Published On July 27, 2020Following the recently enacted Consumer Data Right law, the landscape of privacy legislation continues to…
Following the recently enacted Consumer Data Right law, the landscape of privacy legislation continues to evolve in Australia. On a national level, regulators have bolstered the penalties that can be levied against regulated entities for data breaches. Meanwhile, state legislators in New South Wales have taken steps forward to widened the reach of data subject’s right to access information from the government.
Australia Privacy Act
The Federal Privacy Act 1988 sets out the standards for dealing with personal information, and covers the full life cycle of the collection, use, storage, disclosure, and destruction of personal information. It applies to private sector companies with an annual turnover of at least AU$3 million as well as all Commonwealth and Australian Capital Territory Government agencies. In response to data breaches involving online service providers, the Australian government announced that it intended to amend the Privacy Act 1988 to increase the financial penalties that can be levied for misuse of personal information. If the proposed amendments are implemented, the Office of the Australiana Information Commissioner (OAIC) will be able to administer penalties for serious or repeated data breaches to the higher of:
- AU$10 million;
- three times the value or any benefit obtained through the misuse of information; or
- 10% of the breaching entity’s annual domestic turnover.
Penalties can also be levied against individuals – with the maximum sanctions being imprisonment of five (5) years and/or fine of AU$500,000. Failure to cooperate on efforts related to minor breaches can result in infringement notices of AU$63,000 for corporate entities and AU$12,000 for individuals.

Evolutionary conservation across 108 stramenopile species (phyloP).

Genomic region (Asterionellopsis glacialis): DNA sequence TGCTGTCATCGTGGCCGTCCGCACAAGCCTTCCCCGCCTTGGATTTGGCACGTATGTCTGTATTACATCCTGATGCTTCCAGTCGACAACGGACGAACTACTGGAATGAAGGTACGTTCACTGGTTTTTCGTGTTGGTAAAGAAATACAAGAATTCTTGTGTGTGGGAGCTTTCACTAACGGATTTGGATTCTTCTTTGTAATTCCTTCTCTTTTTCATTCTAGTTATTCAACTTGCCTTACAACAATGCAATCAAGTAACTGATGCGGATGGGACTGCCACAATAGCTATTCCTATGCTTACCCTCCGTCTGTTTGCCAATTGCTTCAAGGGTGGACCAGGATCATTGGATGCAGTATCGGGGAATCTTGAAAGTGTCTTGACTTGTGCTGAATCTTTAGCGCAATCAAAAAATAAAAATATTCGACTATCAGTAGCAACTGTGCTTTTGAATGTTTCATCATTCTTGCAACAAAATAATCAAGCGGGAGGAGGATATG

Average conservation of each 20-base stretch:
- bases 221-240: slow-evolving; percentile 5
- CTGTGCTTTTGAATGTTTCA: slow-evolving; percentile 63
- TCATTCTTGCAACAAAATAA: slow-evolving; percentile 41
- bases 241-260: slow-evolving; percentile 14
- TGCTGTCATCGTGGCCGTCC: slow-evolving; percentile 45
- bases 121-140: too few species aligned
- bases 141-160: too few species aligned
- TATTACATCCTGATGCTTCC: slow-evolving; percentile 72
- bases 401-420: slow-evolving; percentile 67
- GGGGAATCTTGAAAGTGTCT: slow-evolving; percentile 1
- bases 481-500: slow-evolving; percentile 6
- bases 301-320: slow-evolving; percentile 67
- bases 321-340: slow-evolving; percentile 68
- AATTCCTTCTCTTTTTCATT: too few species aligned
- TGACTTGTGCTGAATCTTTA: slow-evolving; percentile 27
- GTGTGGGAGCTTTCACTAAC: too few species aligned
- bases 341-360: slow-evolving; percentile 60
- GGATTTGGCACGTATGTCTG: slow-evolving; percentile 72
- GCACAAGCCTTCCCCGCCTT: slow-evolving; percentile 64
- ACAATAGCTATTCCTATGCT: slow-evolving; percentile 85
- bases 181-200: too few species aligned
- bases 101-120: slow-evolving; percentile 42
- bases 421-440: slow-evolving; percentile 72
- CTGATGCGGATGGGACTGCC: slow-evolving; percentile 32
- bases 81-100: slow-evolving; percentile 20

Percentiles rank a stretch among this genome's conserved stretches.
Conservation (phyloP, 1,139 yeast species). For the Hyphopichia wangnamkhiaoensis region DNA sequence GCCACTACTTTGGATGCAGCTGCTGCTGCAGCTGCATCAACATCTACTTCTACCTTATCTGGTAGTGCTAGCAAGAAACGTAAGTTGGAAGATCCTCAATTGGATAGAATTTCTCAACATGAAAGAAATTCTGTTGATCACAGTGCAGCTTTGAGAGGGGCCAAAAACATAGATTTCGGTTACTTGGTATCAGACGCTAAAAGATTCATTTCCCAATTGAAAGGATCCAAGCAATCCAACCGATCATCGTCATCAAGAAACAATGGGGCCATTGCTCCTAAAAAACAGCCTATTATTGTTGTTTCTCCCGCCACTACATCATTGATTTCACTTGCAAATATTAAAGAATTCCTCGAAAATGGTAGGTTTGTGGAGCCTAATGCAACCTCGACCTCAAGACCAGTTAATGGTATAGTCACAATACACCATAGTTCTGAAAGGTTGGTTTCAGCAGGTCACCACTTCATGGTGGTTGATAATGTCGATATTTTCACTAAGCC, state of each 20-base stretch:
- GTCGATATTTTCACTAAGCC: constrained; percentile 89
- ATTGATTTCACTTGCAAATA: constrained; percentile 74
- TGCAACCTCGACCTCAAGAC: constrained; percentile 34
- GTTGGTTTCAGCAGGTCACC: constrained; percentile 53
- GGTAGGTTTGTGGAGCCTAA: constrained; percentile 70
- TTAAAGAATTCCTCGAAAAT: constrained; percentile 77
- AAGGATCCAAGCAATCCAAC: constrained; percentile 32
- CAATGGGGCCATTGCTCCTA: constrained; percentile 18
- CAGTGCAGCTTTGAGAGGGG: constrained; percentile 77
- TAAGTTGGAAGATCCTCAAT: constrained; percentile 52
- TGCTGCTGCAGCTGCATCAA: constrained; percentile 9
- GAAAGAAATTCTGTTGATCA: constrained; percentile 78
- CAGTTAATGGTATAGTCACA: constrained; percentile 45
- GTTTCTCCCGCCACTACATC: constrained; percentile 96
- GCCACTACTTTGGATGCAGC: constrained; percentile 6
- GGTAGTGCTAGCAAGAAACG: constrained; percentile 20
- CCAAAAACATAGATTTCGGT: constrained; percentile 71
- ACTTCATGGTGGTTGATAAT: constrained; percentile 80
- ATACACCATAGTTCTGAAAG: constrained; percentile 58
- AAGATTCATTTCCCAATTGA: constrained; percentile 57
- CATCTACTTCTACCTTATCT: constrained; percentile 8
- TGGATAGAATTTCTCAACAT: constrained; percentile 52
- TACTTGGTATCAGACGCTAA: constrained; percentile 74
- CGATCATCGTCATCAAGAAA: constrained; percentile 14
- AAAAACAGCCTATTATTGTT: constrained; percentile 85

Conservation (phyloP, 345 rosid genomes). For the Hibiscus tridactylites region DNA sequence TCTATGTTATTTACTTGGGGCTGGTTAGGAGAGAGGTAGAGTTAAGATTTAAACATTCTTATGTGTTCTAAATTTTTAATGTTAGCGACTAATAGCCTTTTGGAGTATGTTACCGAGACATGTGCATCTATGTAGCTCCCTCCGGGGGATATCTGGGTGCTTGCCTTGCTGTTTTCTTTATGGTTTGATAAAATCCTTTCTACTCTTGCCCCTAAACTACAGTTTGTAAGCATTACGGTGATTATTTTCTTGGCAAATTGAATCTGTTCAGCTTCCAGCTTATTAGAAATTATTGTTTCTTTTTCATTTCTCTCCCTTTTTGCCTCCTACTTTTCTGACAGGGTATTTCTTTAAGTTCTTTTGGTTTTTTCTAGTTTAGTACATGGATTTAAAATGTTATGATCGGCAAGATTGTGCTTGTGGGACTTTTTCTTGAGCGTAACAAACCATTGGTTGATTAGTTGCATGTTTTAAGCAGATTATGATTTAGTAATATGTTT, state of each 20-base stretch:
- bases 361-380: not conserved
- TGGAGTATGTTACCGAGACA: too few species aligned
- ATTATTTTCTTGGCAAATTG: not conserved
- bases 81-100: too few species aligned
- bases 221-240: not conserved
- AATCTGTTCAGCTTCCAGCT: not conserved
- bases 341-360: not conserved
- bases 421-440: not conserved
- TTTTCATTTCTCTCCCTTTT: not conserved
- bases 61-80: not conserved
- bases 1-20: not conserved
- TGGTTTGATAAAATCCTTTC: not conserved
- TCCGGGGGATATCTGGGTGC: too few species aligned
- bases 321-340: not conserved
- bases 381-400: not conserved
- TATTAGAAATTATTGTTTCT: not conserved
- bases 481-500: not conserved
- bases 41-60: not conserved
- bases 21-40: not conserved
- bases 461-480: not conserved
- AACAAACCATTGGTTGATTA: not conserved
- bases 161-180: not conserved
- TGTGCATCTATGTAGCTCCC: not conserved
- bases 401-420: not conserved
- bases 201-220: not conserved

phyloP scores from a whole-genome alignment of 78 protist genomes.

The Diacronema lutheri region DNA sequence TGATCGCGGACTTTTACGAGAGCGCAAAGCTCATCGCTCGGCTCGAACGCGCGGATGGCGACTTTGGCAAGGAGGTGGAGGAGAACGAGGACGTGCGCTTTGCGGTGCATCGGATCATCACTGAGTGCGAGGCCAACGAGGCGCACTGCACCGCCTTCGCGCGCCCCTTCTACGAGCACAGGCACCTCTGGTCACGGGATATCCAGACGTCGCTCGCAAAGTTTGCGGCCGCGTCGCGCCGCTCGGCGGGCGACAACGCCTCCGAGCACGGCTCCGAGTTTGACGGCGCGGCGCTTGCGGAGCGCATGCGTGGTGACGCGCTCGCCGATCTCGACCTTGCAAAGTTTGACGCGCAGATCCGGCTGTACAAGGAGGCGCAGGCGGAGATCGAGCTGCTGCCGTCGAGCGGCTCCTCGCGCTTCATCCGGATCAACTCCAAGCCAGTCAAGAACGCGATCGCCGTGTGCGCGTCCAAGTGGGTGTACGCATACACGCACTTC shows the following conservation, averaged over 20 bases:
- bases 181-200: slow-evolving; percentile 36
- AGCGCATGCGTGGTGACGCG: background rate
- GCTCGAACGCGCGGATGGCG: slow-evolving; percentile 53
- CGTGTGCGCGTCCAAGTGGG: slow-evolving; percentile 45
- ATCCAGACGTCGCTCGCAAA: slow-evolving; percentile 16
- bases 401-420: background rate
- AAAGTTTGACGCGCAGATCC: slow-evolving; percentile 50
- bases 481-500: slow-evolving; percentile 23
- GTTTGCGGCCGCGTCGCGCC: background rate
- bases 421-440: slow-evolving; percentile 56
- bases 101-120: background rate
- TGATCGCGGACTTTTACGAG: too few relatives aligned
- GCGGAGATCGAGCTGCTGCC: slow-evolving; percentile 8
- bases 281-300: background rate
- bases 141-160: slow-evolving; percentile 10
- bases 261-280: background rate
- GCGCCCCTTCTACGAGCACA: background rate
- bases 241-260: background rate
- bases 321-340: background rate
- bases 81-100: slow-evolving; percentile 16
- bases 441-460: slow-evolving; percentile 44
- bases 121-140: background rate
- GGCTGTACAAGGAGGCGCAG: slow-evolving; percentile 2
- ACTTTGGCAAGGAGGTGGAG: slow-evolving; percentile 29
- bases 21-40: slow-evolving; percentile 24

These legislative updates will help bring the Privacy Act in line with the penalties set forth under the Australia Consumer Law as well as establish broader enforcement powers for the OAIC. From a global perspective, the revised framework will also ensure that penalties for data breaches in Australia are more aligned with the fines available in other jurisdictions (most notably, the EU GDPR).
Online service providers, such as Google and Facebook, will also need to comply with a new binding online privacy code being developed by the OAIC. This code will require online service providers dealing with personal information to meet specific requirements regarding data subject consent, requests to cease disclosure of personal information, and implement risk management strategies to protect certain ‘at-risk’ data subject groups, such as children and the elderly.
Some have expressed concerns over the changes to the Privacy Act – stressing the need to demonstrate an actual benefit for consumers against the enormous potential costs to companies, and speculating that consumers might not feel the full effects for years. Industry leaders, such as Communications Alliance CEO John Stanton, note that Australia’s path forward should borrow lessons learned from the introduction of the EU GDPR – ensuring that legislators understand the importance of structuring a privacy framework in a way that fits the digital age, but also recognizes the widespread economic impact of suggested reforms.
New South Wales GIPA Act